Black and white photography was a natural choice for “Mank,” David Fincher’s evocation of 1930s and early 40s Hollywood, chronicling the writing of the classic “Citizen Kane.” But “Mank” marks the director’s first feature film in black and white. And his decade-long collaborator, costume designer Trish Summerville, quickly understood that the absence of color could create a disorienting sense of what’s-what on set.
But as Summerville revealed in this exclusive video about the making of “Mank,” she knew a trick for putting her boss’s mind at ease.
“I was checking things on my phone in the monochromatic setting,” Summerville said. “And then jokingly with Dave, telling him, ‘When we’re on set, please don’t look at the background, just look at the monitor!’ Because the colors that read really well, and give you tone and variance, were just salmon and chartreuse and lavender and eggplant.”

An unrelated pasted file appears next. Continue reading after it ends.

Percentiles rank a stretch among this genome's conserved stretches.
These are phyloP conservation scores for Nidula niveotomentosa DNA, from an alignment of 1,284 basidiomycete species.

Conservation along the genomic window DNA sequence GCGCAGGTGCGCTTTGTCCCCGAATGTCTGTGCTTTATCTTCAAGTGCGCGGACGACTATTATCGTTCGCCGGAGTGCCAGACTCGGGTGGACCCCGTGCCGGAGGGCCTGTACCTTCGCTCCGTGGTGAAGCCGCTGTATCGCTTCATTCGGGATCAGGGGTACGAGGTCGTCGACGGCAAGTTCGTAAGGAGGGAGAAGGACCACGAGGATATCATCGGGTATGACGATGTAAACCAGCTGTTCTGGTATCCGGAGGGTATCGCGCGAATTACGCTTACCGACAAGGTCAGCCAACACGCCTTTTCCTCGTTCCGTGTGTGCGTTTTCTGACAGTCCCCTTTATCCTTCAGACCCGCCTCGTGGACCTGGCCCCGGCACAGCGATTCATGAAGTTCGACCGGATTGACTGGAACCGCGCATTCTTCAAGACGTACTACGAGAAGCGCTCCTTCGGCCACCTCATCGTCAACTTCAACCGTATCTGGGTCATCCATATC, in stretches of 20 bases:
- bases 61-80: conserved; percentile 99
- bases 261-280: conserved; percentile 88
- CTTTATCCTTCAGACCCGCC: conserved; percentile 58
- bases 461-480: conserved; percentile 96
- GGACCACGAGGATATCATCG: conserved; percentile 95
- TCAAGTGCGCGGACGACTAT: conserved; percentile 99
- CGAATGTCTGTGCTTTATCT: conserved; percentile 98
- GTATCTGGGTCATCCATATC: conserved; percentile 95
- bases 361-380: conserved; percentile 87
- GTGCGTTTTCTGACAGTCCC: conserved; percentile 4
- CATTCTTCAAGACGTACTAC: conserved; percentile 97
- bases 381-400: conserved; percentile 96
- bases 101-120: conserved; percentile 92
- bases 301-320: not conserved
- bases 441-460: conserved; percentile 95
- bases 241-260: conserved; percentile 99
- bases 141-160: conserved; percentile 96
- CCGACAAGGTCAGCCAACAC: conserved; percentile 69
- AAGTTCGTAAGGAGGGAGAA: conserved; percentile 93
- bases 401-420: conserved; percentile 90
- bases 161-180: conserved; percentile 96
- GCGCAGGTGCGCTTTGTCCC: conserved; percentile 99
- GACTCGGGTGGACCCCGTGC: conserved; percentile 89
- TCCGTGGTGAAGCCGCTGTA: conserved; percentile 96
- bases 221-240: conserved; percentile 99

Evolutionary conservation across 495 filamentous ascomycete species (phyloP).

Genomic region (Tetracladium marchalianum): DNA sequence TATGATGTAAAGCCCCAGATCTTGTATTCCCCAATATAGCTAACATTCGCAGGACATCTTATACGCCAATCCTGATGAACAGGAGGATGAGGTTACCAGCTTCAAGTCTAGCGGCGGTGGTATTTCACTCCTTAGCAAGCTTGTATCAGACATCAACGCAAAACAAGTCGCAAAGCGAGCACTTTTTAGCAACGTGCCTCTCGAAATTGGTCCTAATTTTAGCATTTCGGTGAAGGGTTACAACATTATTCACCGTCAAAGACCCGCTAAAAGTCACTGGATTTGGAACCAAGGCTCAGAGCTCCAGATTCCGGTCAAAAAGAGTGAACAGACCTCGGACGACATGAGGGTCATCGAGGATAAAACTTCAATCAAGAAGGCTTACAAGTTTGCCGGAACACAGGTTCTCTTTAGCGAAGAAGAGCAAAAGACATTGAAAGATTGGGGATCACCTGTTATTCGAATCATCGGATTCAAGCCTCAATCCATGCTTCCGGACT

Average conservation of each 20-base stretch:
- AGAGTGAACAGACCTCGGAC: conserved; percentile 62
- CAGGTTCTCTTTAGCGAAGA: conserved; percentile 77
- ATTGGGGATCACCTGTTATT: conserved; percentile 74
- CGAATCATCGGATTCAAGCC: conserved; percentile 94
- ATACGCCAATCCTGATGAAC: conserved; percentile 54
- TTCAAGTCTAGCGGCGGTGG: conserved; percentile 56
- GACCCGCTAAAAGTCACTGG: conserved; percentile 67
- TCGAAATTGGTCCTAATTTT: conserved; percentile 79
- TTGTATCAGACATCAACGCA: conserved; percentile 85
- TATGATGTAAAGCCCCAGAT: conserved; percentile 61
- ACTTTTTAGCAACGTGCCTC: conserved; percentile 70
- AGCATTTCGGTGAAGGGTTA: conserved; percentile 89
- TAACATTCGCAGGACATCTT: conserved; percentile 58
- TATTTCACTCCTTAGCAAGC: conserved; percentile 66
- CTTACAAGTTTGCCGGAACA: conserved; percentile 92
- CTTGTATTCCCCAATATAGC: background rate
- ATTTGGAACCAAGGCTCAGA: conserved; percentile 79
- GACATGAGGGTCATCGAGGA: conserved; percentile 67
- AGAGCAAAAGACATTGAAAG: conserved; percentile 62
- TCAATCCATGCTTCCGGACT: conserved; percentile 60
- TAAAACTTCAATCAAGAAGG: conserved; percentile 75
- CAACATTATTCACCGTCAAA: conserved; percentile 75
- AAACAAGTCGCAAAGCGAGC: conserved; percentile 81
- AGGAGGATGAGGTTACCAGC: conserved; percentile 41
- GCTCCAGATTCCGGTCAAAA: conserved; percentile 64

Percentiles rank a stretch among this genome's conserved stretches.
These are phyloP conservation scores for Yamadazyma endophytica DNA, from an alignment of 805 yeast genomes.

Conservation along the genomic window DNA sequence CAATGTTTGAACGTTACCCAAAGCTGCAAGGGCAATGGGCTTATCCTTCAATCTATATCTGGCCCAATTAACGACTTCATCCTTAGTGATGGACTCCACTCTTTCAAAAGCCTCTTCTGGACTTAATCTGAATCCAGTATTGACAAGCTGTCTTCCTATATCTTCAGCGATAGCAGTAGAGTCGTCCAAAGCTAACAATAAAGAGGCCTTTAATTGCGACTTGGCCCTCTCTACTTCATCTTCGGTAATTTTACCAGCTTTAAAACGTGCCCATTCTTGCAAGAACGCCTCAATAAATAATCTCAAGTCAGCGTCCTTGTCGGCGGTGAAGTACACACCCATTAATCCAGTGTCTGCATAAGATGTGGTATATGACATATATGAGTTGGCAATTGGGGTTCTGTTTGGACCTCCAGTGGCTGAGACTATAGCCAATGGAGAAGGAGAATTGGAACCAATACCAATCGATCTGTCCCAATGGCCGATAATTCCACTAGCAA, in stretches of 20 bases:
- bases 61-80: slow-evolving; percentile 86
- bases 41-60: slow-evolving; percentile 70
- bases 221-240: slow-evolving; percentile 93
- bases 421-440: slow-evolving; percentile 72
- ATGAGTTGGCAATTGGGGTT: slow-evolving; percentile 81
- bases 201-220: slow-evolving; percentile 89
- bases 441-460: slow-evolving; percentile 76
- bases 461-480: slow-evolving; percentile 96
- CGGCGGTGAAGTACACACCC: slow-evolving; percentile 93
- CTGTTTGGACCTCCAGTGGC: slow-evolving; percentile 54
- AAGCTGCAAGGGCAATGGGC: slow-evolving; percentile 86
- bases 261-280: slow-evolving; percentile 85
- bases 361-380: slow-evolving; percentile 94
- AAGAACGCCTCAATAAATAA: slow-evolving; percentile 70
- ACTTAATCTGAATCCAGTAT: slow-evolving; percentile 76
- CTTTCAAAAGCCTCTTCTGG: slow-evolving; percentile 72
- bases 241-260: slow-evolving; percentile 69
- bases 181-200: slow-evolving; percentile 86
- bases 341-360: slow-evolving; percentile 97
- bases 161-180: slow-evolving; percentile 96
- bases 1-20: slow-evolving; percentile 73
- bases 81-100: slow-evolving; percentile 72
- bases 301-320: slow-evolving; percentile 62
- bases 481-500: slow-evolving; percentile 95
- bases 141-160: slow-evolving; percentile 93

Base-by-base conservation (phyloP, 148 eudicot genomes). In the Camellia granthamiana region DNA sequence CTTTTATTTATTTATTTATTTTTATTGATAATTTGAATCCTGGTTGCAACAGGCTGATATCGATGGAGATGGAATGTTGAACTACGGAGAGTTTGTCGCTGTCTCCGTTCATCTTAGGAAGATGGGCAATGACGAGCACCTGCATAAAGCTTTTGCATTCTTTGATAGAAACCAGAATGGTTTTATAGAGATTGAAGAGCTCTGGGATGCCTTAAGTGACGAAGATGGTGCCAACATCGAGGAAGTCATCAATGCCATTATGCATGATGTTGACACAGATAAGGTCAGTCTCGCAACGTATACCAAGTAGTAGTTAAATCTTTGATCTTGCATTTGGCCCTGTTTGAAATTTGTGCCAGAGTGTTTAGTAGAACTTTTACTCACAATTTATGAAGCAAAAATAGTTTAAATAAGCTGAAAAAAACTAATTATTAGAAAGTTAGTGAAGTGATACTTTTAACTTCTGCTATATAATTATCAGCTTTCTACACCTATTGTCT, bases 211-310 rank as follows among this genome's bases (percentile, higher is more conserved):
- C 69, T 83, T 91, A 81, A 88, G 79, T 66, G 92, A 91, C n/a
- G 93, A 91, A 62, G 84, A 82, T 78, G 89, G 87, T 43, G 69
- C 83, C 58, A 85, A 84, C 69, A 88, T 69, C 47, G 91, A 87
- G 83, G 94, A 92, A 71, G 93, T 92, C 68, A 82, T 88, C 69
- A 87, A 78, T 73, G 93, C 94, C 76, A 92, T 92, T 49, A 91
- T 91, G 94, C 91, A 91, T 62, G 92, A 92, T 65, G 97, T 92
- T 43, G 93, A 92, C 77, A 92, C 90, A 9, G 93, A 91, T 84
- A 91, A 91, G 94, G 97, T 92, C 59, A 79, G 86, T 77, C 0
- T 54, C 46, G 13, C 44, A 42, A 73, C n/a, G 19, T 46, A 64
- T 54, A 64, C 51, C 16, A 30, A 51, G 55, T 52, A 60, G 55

She added, with a laugh and seemingly a touch of sarcasm, “Dave’s favorite colors.”
Summerville’s credits with Fincher include “The Girl With the Dragon Tattoo” and “Gone Girl.” She has also costumed Jennifer Lawrence in lushly color-specific clothing in “The Hunger Games: Catching Fire” and “Red Dragon.” But working in black and white was a challenge the costume designer eagerly accepted.
“I actually like working with no color,” she said. “There was this figuring out how to tell the story without using color so that things didn’t just go flat or things didn’t pop too much.”
Also in the video, Amanda Seyfried, a Golden Globe nominee for her performance as actress Marion Davies, reflected on wearing Summerville’s creations in the film.
“When you step into a different space with clothing that you’re not used to wearing,” Seyfried said, “and costumes that feel like they were worn by people in the 30s, it’s impossible not to get carried away and really feel like you’re there.”
Check out the video on Trish Summerville and “Mank,” below.